Pedagogical ideal and its concrete historical embodiment, The...

Pedagogical ideal and its concrete historical embodiment

In each era, their ideas of a pedagogical ideal were born. The first steps in understanding the essence of education were made in the East. A study of the views of ancient thinkers shows that they not only gave the world a philosophy, but also predetermined the direction of the development of the modern educational system. The main educational subject was discovered by Socrates, who, attaching great importance to the education and enlightenment of Athenian citizens, tried to raise the general level of people's spirituality, "reduce" philosophy, in the words of Cicero, from heaven to earth, and "earth"; lift to the skies.

The Greek system of education and education was guided by the all-round development of the individual. According to Plutarch, the sociocultural value of education was so great that city policies did not interrupt the training of the younger generation even during wars. Central and final was the philosophical education, the center of which was the upbringing of a complete personality.

Another pedagogical ideal was realized in Europe in connection with the emergence, spread and evolution of Christianity. Since VI century, when the Emperor Justinian has forbidden to teach all non-Christians, a new model of education is born. Henceforth, philosophy becomes "not a servant of wisdom", and "a servant of theology". In the Middle Ages, they believe not in wisdom, but in authority. The situation is radically transformed in the Renaissance, when the ideal of the "human person" is proclaimed, secular culture and a new understanding of humanism are being formed.

French philosophers stressed the fundamental importance of moral education (B. Pascal), noted that without systematic education, even the "best organized mind is deprived of all its value" (J. Lametry), raised the question of the social importance of legal education and upbringing (J. Montesquieu), drew attention to the fact that the educator should try to discover the "natural propensities of the child" (D. Diderot) and answered in the writings of J.-J. Rousseau is the value of educating an integral person.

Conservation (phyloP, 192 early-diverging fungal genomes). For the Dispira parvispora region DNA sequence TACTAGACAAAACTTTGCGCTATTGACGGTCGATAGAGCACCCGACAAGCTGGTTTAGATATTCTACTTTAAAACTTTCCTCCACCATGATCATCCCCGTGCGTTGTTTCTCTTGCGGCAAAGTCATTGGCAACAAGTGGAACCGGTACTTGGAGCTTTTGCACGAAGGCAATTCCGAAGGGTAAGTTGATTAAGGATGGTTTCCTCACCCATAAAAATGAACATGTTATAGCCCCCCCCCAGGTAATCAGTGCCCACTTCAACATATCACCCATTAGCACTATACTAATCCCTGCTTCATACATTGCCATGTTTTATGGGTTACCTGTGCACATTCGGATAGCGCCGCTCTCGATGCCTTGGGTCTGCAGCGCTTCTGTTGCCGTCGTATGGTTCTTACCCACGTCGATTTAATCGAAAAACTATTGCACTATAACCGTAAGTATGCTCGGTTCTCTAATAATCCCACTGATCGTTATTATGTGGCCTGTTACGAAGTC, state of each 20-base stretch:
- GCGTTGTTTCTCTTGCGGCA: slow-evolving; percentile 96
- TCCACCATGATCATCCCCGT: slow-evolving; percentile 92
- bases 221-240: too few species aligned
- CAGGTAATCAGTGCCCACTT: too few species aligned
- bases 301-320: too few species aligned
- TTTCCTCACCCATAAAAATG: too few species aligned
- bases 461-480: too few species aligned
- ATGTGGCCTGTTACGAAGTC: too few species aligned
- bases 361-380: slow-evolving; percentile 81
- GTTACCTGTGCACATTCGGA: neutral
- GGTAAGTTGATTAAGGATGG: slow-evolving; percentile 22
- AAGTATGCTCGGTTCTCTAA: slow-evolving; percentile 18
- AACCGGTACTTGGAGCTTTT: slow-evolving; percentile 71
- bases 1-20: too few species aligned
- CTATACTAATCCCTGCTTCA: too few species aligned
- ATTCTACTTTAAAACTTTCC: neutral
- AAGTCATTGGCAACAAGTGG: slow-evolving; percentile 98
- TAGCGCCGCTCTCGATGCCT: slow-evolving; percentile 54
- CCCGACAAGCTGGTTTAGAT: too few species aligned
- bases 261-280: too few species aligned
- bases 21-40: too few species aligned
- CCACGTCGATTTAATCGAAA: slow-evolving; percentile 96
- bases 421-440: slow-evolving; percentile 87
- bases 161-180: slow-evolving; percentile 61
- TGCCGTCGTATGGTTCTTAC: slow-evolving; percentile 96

The problem of taxonomy of educational purposes

Taxonomy - theory of classification and systematization of complex domains of reality. The pedagogical process is a complex and versatile phenomenon. It requires the utmost orderliness, planning and consistency in the realization of the goals set. Each society has its own specific attitude towards the past, the present and the future, which prevents the correct perception of time. In stagnant societies the past gradually flows into the present and repeats itself in the future. The most reasonable way to prepare a child in such societies is to equip him with the skills and skills of the past, because they will need him in the future. "In the elders is wisdom," the Bible insists.

The father gave his son along with all sorts of practical skills and a clearly formulated, extremely traditional system of values. Knowledge was transferred not by specialists working in schools, but acquired in the family, religious organizations and in the process of training the craft. Pupils and teachers were dispersed throughout the community. The basis of this system is selfless devotion to today's day. The past was a learned course for teaching the past.